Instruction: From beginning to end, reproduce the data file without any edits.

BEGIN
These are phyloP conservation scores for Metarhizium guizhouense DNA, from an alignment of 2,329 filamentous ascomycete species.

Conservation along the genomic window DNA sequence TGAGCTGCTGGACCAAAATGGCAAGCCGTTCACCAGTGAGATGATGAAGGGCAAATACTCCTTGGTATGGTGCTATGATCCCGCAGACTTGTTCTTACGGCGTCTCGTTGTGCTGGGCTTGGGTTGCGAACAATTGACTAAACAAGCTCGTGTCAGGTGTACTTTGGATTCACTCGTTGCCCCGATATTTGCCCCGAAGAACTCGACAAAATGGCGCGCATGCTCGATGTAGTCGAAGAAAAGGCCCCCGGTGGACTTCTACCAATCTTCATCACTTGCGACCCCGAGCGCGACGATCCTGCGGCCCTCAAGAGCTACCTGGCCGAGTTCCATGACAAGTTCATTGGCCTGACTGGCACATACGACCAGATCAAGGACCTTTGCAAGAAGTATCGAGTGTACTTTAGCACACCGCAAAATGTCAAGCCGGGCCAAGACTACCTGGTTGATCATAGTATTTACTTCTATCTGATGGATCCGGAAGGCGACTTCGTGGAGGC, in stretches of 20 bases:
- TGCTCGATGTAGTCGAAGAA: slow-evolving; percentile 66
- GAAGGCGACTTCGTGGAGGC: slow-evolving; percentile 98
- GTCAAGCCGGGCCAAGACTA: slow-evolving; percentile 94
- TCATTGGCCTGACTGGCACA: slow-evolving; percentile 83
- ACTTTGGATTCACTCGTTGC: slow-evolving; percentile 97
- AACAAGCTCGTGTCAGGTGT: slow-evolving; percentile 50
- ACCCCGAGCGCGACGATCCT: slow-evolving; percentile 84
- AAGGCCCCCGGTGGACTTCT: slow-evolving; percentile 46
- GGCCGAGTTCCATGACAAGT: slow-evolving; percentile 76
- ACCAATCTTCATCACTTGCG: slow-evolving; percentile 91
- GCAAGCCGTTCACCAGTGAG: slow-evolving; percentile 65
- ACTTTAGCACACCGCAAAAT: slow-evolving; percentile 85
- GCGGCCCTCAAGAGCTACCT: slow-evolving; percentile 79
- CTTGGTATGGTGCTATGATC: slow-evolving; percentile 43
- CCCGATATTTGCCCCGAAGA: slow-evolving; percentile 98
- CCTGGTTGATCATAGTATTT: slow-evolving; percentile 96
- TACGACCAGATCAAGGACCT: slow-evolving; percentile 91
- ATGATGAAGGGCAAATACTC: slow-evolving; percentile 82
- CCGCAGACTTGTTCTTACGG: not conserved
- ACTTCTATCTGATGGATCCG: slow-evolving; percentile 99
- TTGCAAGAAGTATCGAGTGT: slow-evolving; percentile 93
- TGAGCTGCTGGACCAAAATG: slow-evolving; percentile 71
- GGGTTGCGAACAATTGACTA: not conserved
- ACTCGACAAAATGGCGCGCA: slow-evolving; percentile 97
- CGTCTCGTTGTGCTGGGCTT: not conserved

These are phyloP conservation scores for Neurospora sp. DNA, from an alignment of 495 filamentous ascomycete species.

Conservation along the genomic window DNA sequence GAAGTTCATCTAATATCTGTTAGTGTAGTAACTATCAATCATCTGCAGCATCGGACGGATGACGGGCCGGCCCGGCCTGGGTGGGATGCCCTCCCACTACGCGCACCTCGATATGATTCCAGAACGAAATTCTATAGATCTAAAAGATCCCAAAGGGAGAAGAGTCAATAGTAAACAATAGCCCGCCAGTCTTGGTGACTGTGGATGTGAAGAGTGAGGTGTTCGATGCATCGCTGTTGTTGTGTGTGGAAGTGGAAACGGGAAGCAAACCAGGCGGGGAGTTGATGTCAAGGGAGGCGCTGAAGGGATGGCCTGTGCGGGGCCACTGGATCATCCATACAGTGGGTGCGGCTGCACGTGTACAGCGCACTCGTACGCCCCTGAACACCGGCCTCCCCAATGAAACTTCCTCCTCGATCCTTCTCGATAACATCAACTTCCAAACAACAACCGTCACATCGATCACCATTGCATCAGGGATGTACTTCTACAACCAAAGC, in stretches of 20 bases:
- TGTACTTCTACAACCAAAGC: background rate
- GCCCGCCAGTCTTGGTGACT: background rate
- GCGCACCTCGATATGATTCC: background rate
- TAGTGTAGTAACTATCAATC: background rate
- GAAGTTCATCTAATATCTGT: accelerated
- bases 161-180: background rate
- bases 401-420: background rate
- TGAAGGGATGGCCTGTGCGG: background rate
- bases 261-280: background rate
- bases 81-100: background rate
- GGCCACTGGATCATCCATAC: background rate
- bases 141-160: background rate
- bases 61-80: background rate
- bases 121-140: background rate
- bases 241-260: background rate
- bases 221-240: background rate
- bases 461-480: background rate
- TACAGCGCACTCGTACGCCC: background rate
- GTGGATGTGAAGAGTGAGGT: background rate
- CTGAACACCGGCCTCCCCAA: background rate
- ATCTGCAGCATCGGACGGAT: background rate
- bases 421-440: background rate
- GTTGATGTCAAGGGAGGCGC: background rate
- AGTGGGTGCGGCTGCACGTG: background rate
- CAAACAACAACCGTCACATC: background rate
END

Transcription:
These are phyloP conservation scores for Metarhizium guizhouense DNA, from an alignment of 2,329 filamentous ascomycete species.

Conservation along the genomic window DNA sequence TGAGCTGCTGGACCAAAATGGCAAGCCGTTCACCAGTGAGATGATGAAGGGCAAATACTCCTTGGTATGGTGCTATGATCCCGCAGACTTGTTCTTACGGCGTCTCGTTGTGCTGGGCTTGGGTTGCGAACAATTGACTAAACAAGCTCGTGTCAGGTGTACTTTGGATTCACTCGTTGCCCCGATATTTGCCCCGAAGAACTCGACAAAATGGCGCGCATGCTCGATGTAGTCGAAGAAAAGGCCCCCGGTGGACTTCTACCAATCTTCATCACTTGCGACCCCGAGCGCGACGATCCTGCGGCCCTCAAGAGCTACCTGGCCGAGTTCCATGACAAGTTCATTGGCCTGACTGGCACATACGACCAGATCAAGGACCTTTGCAAGAAGTATCGAGTGTACTTTAGCACACCGCAAAATGTCAAGCCGGGCCAAGACTACCTGGTTGATCATAGTATTTACTTCTATCTGATGGATCCGGAAGGCGACTTCGTGGAGGC, in stretches of 20 bases:
- TGCTCGATGTAGTCGAAGAA: slow-evolving; percentile 66
- GAAGGCGACTTCGTGGAGGC: slow-evolving; percentile 98
- GTCAAGCCGGGCCAAGACTA: slow-evolving; percentile 94
- TCATTGGCCTGACTGGCACA: slow-evolving; percentile 83
- ACTTTGGATTCACTCGTTGC: slow-evolving; percentile 97
- AACAAGCTCGTGTCAGGTGT: slow-evolving; percentile 50
- ACCCCGAGCGCGACGATCCT: slow-evolving; percentile 84
- AAGGCCCCCGGTGGACTTCT: slow-evolving; percentile 46
- GGCCGAGTTCCATGACAAGT: slow-evolving; percentile 76
- ACCAATCTTCATCACTTGCG: slow-evolving; percentile 91
- GCAAGCCGTTCACCAGTGAG: slow-evolving; percentile 65
- ACTTTAGCACACCGCAAAAT: slow-evolving; percentile 85
- GCGGCCCTCAAGAGCTACCT: slow-evolving; percentile 79
- CTTGGTATGGTGCTATGATC: slow-evolving; percentile 43
- CCCGATATTTGCCCCGAAGA: slow-evolving; percentile 98
- CCTGGTTGATCATAGTATTT: slow-evolving; percentile 96
- TACGACCAGATCAAGGACCT: slow-evolving; percentile 91
- ATGATGAAGGGCAAATACTC: slow-evolving; percentile 82
- CCGCAGACTTGTTCTTACGG: not conserved
- ACTTCTATCTGATGGATCCG: slow-evolving; percentile 99
- TTGCAAGAAGTATCGAGTGT: slow-evolving; percentile 93
- TGAGCTGCTGGACCAAAATG: slow-evolving; percentile 71
- GGGTTGCGAACAATTGACTA: not conserved
- ACTCGACAAAATGGCGCGCA: slow-evolving; percentile 97
- CGTCTCGTTGTGCTGGGCTT: not conserved

These are phyloP conservation scores for Neurospora sp. DNA, from an alignment of 495 filamentous ascomycete species.

Conservation along the genomic window DNA sequence GAAGTTCATCTAATATCTGTTAGTGTAGTAACTATCAATCATCTGCAGCATCGGACGGATGACGGGCCGGCCCGGCCTGGGTGGGATGCCCTCCCACTACGCGCACCTCGATATGATTCCAGAACGAAATTCTATAGATCTAAAAGATCCCAAAGGGAGAAGAGTCAATAGTAAACAATAGCCCGCCAGTCTTGGTGACTGTGGATGTGAAGAGTGAGGTGTTCGATGCATCGCTGTTGTTGTGTGTGGAAGTGGAAACGGGAAGCAAACCAGGCGGGGAGTTGATGTCAAGGGAGGCGCTGAAGGGATGGCCTGTGCGGGGCCACTGGATCATCCATACAGTGGGTGCGGCTGCACGTGTACAGCGCACTCGTACGCCCCTGAACACCGGCCTCCCCAATGAAACTTCCTCCTCGATCCTTCTCGATAACATCAACTTCCAAACAACAACCGTCACATCGATCACCATTGCATCAGGGATGTACTTCTACAACCAAAGC, in stretches of 20 bases:
- TGTACTTCTACAACCAAAGC: background rate
- GCCCGCCAGTCTTGGTGACT: background rate
- GCGCACCTCGATATGATTCC: background rate
- TAGTGTAGTAACTATCAATC: background rate
- GAAGTTCATCTAATATCTGT: accelerated
- bases 161-180: background rate
- bases 401-420: background rate
- TGAAGGGATGGCCTGTGCGG: background rate
- bases 261-280: background rate
- bases 81-100: background rate
- GGCCACTGGATCATCCATAC: background rate
- bases 141-160: background rate
- bases 61-80: background rate
- bases 121-140: background rate
- bases 241-260: background rate
- bases 221-240: background rate
- bases 461-480: background rate
- TACAGCGCACTCGTACGCCC: background rate
- GTGGATGTGAAGAGTGAGGT: background rate
- CTGAACACCGGCCTCCCCAA: background rate
- ATCTGCAGCATCGGACGGAT: background rate
- bases 421-440: background rate
- GTTGATGTCAAGGGAGGCGC: background rate
- AGTGGGTGCGGCTGCACGTG: background rate
- CAAACAACAACCGTCACATC: background rate